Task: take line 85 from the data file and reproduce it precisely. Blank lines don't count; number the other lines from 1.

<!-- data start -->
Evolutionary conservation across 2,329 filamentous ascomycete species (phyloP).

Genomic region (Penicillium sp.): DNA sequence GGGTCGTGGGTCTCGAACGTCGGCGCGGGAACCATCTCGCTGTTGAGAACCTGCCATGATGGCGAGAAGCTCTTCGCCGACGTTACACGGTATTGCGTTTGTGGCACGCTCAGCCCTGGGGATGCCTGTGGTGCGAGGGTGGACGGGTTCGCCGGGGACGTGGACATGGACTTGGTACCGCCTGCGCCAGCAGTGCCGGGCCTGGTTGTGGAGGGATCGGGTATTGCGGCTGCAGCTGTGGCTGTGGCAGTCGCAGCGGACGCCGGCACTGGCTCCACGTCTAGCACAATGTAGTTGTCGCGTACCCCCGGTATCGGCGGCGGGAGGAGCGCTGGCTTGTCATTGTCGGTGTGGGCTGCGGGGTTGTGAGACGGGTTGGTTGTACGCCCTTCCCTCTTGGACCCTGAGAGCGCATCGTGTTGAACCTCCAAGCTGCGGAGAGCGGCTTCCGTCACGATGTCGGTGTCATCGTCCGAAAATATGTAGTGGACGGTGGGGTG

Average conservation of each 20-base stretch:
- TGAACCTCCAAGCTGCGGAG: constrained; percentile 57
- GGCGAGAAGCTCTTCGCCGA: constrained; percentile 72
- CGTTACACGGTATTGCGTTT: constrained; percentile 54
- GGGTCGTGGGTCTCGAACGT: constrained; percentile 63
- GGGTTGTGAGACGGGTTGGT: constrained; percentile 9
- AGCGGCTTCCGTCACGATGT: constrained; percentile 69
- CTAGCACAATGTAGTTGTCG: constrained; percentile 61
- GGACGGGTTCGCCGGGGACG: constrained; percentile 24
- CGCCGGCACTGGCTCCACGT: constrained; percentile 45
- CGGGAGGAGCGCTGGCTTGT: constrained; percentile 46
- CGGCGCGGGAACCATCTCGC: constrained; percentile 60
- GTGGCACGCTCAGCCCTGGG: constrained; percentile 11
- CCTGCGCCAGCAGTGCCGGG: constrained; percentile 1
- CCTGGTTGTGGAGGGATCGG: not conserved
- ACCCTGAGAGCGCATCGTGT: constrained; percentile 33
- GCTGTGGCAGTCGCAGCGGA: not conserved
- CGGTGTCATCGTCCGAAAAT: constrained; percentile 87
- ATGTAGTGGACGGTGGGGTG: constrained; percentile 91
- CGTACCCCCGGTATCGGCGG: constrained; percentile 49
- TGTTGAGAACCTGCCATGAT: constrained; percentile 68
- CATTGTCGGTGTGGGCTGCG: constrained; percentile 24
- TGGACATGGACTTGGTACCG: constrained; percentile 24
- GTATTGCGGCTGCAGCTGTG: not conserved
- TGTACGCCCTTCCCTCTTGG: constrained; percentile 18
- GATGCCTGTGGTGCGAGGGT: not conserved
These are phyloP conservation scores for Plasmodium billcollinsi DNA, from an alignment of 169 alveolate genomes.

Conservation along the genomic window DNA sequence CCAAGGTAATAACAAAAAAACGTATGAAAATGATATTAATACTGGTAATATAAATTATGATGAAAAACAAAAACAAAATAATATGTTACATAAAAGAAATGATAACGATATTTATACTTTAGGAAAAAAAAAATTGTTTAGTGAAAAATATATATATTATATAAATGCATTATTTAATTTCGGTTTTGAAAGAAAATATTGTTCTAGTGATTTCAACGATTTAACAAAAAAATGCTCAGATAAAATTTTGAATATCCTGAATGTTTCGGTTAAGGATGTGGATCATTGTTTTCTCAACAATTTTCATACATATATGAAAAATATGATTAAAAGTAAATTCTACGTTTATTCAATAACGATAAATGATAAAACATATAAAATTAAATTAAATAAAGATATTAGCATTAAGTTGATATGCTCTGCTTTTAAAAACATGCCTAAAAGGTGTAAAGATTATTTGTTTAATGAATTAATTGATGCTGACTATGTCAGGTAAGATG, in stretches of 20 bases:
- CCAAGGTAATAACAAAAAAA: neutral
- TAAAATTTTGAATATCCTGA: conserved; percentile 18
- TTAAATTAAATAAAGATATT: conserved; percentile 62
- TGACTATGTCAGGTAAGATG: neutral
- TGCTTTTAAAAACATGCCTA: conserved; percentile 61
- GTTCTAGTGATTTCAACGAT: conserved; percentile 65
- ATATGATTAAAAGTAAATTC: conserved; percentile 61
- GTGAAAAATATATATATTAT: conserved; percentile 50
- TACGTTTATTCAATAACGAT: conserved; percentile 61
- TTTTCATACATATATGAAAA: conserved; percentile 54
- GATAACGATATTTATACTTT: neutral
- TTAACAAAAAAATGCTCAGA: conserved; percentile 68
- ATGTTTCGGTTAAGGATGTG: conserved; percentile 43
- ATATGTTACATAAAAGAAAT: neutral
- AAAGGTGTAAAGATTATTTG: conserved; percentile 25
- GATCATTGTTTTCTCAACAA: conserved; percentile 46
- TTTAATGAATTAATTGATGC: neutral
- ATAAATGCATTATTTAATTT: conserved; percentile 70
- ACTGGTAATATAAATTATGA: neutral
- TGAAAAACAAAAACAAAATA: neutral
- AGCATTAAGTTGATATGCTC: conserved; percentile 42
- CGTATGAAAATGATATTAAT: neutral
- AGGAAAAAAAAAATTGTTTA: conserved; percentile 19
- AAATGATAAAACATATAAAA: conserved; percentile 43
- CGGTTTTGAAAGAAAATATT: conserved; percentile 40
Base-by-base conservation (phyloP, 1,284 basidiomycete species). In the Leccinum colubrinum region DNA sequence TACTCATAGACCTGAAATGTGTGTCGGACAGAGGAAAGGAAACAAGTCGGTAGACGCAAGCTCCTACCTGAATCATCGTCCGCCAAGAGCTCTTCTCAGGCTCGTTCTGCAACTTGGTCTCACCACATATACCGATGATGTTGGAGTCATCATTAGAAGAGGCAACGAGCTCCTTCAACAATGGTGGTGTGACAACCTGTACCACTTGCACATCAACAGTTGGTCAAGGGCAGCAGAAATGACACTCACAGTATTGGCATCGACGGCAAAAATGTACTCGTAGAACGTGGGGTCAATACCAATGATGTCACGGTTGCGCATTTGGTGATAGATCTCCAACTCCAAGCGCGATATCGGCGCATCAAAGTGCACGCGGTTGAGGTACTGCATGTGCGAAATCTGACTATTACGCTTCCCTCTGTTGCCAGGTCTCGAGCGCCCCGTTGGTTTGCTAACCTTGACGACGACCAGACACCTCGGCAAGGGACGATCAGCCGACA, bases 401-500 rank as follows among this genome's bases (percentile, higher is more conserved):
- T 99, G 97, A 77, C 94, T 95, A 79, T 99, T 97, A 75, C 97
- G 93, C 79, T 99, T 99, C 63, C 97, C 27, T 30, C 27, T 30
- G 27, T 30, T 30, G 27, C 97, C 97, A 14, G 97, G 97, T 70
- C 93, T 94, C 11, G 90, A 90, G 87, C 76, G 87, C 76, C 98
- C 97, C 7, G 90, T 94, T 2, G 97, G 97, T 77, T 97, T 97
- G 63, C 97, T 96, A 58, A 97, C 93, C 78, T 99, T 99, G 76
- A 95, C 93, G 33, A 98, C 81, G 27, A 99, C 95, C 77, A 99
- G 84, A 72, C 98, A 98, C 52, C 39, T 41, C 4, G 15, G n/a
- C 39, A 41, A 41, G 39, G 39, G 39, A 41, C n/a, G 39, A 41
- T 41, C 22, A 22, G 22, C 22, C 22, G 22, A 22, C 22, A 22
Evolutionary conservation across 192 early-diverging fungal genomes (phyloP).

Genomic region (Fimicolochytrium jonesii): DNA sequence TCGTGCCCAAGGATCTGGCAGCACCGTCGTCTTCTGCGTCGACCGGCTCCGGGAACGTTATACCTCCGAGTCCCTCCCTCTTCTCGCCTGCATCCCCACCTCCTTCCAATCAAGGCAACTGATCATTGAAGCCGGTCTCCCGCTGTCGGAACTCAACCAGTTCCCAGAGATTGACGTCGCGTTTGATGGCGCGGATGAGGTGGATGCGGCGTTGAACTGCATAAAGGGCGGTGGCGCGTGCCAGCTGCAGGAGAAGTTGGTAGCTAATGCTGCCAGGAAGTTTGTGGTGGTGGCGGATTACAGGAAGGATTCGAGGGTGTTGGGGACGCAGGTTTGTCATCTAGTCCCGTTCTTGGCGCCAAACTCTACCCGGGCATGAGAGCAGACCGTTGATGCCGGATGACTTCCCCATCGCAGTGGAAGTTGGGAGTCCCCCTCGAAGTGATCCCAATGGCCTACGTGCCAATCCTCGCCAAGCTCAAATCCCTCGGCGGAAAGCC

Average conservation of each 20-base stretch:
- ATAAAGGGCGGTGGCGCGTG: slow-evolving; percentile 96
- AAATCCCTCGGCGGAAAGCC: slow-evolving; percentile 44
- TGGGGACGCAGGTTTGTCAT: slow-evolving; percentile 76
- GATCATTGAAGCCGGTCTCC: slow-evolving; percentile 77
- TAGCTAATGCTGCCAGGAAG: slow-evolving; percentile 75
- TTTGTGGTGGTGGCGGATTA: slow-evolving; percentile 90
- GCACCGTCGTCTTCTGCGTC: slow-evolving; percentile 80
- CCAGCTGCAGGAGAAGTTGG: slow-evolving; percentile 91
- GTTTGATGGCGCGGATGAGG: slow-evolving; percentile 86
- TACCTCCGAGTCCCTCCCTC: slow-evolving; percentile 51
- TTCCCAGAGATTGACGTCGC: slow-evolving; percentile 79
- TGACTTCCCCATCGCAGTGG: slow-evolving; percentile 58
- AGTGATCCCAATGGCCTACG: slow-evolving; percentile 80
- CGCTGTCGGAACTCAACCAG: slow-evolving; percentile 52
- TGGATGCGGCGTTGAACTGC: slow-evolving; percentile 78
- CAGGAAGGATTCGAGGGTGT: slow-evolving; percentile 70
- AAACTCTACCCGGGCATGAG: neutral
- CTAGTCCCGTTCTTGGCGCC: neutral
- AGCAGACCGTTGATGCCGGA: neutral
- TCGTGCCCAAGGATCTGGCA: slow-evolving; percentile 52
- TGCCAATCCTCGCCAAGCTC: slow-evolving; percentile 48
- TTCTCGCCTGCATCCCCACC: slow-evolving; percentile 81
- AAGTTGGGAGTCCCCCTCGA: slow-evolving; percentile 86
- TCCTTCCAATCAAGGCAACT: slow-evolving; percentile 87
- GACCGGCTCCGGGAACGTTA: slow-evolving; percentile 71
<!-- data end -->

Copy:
- CAGGAAGGATTCGAGGGTGT: slow-evolving; percentile 70